Sal sketches a graph of f(x)=3x⁴-4x³+2 including extremum and inflection points. Created by Sal Khan.
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- How can the slope be zero if the graph is concave upwards? My brain hurts :((29 votes)
- Concave up means that the slope is increasing. If the slope was below zero and now it's zero, it has increased because 0 is a higher number than a negative number.(53 votes)
- what is the difference between a transition point and an inflection point?? I seem to have missed out on some of the things that Sal mentioned in the earlier lectures... Please help!(20 votes)
- There is no difference in this case. An inflection point (or point of inflection) is the point at which the concavity of the graph changes sign. In this case, the second derivative test is inconclusive, meaning that we must use a difference scheme to determine if x = 0 is in fact an inflection point.(29 votes)
- Why did Sal need to take the second derivative to find the inflection points? Couldnt he have used the first derivative? Im a bit confused.(6 votes)
- Inflection points are where the first derivative has relative max/mins (where the slope of the tangent line of the first derivative =0). He could have used the first derivative but not easily if he did it analytically. You can find points of inflection by looking at the graph of the first derivative, or by solving the 2nd derivative. (At least as far as I know...)(4 votes)
- @5:49In previous videos , Sal analyzed the concavity of a function that he substituted the inflection points in second derivative and check the sign. why did he check the second derivative by using critical points not inflection points?(7 votes)
- He was using the second derivative test to check if those 2 critical points were relative minimum or maximum values on the graph. If the first derivative is equal to 0 and the second derivative is greater than 0 we know it's a relative minimum value, if the second derivative is less than 0 we know it's a relative maximum value, and if the second derivative equals 0 it's inconclusive.(1 vote)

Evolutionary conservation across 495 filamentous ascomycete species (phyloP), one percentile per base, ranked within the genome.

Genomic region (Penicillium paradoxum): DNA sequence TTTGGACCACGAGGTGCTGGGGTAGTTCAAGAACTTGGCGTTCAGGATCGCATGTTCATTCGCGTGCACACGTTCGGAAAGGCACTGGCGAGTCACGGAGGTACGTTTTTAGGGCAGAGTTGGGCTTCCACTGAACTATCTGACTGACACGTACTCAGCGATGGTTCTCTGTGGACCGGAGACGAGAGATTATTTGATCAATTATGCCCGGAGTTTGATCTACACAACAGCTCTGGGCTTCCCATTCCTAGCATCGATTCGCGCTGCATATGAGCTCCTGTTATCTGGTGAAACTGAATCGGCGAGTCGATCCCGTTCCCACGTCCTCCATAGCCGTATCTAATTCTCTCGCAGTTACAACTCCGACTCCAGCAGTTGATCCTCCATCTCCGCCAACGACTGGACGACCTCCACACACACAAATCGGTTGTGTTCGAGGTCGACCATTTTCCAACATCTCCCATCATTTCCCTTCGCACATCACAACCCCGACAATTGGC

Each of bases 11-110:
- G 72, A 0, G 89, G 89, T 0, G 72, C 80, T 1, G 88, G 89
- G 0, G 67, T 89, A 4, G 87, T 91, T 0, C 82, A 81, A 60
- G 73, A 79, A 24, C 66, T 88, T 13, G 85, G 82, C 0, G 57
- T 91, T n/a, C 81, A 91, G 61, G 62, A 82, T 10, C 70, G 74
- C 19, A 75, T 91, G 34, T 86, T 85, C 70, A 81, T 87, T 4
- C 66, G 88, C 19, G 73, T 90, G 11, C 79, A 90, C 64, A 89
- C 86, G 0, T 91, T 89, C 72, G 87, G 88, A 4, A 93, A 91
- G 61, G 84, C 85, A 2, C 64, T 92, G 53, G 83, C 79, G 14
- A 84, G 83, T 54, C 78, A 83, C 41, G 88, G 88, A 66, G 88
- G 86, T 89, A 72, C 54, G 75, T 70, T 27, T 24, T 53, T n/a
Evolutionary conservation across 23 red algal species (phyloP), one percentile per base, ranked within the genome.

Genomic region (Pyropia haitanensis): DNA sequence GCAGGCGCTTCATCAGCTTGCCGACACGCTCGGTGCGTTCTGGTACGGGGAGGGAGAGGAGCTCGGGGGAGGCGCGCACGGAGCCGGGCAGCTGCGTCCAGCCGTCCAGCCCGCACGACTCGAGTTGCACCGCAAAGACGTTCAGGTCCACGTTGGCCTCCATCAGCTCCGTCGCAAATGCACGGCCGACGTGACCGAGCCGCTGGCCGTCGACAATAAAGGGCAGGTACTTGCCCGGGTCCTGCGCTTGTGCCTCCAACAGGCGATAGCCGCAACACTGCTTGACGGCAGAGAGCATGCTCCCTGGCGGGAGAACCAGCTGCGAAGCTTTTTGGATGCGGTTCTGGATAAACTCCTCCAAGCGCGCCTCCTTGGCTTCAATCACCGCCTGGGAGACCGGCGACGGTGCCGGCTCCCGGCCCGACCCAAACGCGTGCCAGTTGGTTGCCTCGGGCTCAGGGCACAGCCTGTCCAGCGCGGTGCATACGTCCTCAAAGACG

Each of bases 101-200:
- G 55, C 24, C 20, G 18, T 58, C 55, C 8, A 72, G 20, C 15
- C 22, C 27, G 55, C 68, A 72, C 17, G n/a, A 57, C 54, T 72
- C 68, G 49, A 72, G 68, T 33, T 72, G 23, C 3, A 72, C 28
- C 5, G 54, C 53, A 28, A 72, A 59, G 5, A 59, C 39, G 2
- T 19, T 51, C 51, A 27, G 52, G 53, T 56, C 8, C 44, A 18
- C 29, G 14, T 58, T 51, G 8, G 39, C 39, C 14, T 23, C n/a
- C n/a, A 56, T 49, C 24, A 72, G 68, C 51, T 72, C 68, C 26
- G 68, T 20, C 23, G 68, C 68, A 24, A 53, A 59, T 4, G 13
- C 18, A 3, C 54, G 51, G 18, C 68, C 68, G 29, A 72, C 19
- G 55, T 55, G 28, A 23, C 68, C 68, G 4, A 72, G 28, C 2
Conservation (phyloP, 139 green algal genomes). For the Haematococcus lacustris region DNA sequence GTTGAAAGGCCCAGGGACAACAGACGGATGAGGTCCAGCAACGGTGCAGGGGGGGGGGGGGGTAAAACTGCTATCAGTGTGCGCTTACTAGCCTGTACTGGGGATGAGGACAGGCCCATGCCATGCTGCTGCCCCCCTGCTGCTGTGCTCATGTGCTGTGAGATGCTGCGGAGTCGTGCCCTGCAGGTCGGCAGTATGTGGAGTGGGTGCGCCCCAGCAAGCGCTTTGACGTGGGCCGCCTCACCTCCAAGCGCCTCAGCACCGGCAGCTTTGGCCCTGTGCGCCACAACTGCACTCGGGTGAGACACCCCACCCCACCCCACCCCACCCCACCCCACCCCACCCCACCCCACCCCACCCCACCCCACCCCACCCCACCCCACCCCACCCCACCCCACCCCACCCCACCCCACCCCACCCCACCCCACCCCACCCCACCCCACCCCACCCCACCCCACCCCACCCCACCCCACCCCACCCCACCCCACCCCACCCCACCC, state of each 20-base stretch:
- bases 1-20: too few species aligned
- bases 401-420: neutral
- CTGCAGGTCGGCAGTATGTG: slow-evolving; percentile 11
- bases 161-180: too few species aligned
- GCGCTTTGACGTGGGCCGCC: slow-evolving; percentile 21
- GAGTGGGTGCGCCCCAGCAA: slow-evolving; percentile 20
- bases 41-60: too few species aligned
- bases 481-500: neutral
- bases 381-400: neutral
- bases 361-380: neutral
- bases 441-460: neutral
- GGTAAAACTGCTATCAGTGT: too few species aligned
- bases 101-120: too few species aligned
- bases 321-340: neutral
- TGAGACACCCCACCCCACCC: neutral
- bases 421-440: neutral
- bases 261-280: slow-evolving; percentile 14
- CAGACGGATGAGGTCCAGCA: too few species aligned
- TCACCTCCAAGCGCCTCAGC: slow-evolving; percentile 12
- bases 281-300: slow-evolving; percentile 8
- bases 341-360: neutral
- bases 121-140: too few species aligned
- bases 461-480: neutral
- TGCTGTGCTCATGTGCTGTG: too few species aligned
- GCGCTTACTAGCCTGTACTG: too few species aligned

- how does a function look like (in graph) when the slope of a function is 0 and acceleration is 0?
I just cannot visualize it. ;o;(2 votes)
- Instead of the lengthy discussion starting at9:00, could the third derivative have been used at 2/3 to determine that the second derivative changes sign in the way discussed?(3 votes)
- I know this is a year late but, for future viewers, yes you could have. If the third derivative at 2/3 is not zero, you would know that it's an inflection point. Furthermore, if f'''(2/3) was positive (which it was) you would know that the slope is concave downwards below that point and concave upwards above that point. (You would know that the slope of the second derivative at that point is positive)(7 votes)
- How can I evaluate the derivative of a function at an indicated point?
Please help!(3 votes)
- You just take the derivative of that function and plug the x coordinate of the given point into the derivative.
So say we have f(x) = x^2 and we want to evaluate the derivative at point (2, 4). We take the derivative of f(x) to obtain f'(x) = 2x.
Afterwards, we just plug the x coordinate of (2,4) into f'(x). So, what we get is basically f'(x) = 2*2 which equals 4, and that's the slope of the original f(x) at the point (2, 4). The y coordinate, if they give you one, is just extraneous information, it's not needed in this problem.(6 votes)
- how do you get the x and y intercept?(2 votes)
- To find the y-intercept, you make all x-values equal to 0 and solve for y. Inversely, to fine the x-intercept, you make all y-values equal to 0 and solve for x.(6 votes)